"I know."  He leaned over, and kissed her on the head.  "Don't fret, love.  You already walk the same path.  In good time, the pieces will fall in place, exactly when they are supposed to."

"Thank you."  She got her right arm around him, hugging him close.  "I have the best example I could ever want, Pa, of what love is.   All I ever had to do was look to you and Mama."


Carson sat on the back porch, surrounded by the dogs.  Talia lay close to her side, guarding her in Kennedy's absence, and keeping the other dogs from crowding her too much.  The rest of the pack waited eagerly in a polite semi-circle, as she one by one fed them rounds of doggie biscuits.  Cody crept closer than the others, his nose resting on the toe of her hiking boot, as he took proprietary claim on her as one of his masters.

"Think they've had enough time yet?"  She looked back over her shoulder at the closed screen door, and sighed, her shoulders slumped over slightly.  She'd gone through the fingerprinting exercise, and Aileen had insisted room-cleaning and meal preparation were under control, and had shooed her outside for some fresh air.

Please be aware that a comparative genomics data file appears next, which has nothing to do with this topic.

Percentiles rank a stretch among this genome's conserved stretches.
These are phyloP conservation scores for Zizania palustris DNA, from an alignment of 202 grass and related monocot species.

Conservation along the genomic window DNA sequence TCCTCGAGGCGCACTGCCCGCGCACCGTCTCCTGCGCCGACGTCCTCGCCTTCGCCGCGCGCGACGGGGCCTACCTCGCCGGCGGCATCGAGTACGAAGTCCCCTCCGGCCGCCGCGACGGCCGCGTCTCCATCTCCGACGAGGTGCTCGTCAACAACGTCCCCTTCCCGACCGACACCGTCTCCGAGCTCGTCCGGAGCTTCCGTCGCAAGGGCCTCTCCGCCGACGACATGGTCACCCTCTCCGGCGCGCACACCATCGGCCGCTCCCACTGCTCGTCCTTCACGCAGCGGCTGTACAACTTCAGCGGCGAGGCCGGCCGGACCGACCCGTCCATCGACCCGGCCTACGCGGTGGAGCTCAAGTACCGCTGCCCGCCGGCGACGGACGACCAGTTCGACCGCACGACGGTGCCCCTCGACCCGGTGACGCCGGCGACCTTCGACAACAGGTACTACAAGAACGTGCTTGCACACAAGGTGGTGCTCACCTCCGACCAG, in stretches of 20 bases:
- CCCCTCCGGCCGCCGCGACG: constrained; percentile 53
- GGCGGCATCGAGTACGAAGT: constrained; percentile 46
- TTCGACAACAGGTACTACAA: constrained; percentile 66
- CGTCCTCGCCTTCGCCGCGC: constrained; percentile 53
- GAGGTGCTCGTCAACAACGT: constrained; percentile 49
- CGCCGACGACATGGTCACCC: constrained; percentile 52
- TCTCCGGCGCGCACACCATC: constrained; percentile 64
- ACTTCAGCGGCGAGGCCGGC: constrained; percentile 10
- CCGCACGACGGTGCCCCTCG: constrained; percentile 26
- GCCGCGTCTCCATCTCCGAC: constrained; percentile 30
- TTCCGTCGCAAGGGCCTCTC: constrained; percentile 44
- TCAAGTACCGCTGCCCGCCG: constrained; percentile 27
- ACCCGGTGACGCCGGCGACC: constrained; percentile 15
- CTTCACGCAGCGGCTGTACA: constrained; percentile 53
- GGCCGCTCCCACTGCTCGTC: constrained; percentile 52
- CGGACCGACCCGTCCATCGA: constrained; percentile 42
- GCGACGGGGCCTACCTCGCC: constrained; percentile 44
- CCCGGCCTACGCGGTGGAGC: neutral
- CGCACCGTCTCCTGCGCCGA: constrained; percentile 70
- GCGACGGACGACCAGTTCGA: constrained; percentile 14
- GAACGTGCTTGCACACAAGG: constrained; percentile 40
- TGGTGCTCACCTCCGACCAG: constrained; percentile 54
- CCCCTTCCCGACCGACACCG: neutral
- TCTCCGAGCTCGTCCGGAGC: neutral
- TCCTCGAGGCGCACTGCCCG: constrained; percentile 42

"I have been inside all day," she muttered.  She looked across the yard toward the corral, where most of the horses were out, taking advantage of the bright sunny day.  Carson finished distributing the bones, and got up, swiping her hands down the legs of her jeans, before she picked her way across the yard to the fence.  It was an old-fashioned corral, and she climbed up on the top rail, taking a seat facing the horses.  The dogs all followed in hope of more biscuits appearing.